Sunday, August 08, 2004

English is Strange

If I ask how many people showed up at a party, an answer might be 'a few.' Another answer could be, 'quite a few.' The first phrase means a small number, while the latter means a comparatively large number.

It follows that the meaning of 'quite a few' is not built up from the meanings of 'quite' and 'a few.' Equivalently, the meanings of 'a few' and 'quite a few' have no common meaning element. 'Quite a few' functions as a semantic unit. Its meaning cannot be arrived at by piecing together the meanings of 'quite' and 'a few.' It must be learned as the unit it is: 'quite-a-few.'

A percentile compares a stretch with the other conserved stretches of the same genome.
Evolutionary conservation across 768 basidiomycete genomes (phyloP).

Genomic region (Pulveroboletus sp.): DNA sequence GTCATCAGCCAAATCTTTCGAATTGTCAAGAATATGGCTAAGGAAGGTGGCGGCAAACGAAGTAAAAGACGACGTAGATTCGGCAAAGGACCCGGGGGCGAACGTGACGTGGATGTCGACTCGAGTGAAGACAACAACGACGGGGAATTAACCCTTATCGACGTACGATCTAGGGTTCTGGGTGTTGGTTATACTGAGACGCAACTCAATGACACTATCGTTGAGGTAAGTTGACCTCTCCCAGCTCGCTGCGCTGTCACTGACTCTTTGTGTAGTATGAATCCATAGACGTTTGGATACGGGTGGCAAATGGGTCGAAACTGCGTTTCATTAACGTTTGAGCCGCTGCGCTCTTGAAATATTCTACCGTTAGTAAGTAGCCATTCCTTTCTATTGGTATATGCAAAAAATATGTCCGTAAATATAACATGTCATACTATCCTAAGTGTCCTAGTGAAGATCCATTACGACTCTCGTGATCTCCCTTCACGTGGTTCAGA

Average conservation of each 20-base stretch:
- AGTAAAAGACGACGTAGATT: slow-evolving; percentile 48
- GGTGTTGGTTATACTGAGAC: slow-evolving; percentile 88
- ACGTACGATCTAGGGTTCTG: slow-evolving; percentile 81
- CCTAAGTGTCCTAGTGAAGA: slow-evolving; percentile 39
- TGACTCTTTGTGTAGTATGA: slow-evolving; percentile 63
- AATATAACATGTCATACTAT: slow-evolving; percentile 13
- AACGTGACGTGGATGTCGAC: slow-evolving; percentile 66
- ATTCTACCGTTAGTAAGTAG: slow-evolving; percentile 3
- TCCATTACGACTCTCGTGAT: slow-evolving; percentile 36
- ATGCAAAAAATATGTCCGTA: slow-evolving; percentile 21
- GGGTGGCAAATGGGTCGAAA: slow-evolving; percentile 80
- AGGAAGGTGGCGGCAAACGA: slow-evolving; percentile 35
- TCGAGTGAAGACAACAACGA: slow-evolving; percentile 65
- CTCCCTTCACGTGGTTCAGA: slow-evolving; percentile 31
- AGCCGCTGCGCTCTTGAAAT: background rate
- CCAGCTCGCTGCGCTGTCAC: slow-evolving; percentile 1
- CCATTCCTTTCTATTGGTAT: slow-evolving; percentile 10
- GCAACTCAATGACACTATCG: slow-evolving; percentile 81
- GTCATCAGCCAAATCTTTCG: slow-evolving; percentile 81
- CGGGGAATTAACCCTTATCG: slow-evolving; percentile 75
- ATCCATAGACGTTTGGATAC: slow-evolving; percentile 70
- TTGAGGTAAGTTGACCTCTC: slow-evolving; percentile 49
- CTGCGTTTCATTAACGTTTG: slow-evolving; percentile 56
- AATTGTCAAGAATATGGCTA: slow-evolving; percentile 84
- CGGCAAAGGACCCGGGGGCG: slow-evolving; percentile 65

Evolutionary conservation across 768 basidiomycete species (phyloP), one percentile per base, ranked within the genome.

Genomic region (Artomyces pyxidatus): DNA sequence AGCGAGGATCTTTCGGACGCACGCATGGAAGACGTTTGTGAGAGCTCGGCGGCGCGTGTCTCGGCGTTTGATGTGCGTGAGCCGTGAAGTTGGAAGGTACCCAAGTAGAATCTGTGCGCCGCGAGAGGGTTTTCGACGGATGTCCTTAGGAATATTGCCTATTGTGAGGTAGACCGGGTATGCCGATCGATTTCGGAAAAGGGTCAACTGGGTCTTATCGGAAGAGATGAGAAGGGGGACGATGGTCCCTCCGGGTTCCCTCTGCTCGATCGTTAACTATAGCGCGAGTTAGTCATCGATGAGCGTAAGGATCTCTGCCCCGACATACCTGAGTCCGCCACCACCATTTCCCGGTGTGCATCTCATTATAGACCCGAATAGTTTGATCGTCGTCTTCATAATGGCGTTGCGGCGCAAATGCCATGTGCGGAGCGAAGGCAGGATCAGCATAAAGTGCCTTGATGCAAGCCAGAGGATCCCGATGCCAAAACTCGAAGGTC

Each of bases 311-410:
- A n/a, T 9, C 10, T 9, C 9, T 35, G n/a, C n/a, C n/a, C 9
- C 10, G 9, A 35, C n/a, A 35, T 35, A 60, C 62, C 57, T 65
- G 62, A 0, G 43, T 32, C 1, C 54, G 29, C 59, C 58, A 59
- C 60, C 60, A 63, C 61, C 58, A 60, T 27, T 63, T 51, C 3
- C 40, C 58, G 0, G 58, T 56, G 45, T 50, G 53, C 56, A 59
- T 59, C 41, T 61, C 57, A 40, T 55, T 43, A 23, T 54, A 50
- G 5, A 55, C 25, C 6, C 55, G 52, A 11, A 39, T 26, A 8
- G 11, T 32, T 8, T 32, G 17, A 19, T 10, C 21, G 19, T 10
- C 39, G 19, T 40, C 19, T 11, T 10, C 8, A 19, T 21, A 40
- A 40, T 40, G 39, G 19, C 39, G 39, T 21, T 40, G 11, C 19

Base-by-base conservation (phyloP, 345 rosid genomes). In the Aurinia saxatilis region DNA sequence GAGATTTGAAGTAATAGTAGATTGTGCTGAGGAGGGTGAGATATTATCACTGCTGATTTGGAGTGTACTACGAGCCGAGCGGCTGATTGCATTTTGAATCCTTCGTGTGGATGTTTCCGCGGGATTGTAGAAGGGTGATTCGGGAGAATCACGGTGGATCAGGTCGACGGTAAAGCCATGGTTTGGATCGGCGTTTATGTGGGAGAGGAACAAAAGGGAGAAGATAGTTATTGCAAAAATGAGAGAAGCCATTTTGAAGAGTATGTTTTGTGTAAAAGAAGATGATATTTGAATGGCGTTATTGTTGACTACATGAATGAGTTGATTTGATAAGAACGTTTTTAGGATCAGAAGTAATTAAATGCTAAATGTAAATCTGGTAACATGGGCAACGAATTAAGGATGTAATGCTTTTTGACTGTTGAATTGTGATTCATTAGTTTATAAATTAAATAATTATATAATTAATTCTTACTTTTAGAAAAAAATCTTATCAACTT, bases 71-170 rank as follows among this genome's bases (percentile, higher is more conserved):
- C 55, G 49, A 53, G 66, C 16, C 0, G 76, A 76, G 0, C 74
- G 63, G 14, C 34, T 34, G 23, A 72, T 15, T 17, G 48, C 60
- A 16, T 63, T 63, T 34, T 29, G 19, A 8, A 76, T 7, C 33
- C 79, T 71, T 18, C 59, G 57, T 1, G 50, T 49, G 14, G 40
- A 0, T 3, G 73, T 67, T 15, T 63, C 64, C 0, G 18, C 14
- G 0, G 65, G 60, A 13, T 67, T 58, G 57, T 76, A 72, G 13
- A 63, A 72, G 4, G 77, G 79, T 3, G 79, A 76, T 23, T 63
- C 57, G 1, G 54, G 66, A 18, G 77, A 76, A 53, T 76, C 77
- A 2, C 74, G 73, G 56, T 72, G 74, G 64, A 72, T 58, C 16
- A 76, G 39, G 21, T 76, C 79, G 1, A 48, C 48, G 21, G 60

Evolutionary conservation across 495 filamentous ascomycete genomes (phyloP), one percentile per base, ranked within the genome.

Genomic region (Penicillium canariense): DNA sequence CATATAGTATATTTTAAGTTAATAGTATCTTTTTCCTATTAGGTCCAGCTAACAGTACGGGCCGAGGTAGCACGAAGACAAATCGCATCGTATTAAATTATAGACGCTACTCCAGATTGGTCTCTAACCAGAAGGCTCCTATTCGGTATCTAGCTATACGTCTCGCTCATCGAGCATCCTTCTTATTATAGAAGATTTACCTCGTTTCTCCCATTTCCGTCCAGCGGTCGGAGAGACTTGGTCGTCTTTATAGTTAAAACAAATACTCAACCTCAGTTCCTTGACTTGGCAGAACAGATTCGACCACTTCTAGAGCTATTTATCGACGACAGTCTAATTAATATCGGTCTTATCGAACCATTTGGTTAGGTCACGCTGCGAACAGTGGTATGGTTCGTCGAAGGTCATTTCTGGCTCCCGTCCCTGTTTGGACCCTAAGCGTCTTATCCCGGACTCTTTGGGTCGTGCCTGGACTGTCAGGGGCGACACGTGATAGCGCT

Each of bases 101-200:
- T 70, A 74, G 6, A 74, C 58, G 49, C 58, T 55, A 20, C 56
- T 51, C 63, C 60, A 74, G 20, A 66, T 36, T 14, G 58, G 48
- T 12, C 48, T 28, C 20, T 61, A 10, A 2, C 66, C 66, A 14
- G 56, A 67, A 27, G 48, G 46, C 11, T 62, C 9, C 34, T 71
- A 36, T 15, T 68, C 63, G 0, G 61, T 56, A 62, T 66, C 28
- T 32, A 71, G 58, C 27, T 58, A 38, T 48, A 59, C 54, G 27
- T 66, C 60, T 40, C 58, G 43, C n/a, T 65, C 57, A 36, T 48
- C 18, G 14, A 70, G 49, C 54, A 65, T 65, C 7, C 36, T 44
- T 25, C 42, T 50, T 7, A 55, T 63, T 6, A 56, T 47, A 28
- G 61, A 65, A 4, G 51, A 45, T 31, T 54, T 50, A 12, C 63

I rejoice in being a native speaker of this irregular and illogical language. Irregular and illogical as she is, she is my thought's alma mater, and I love her dearly.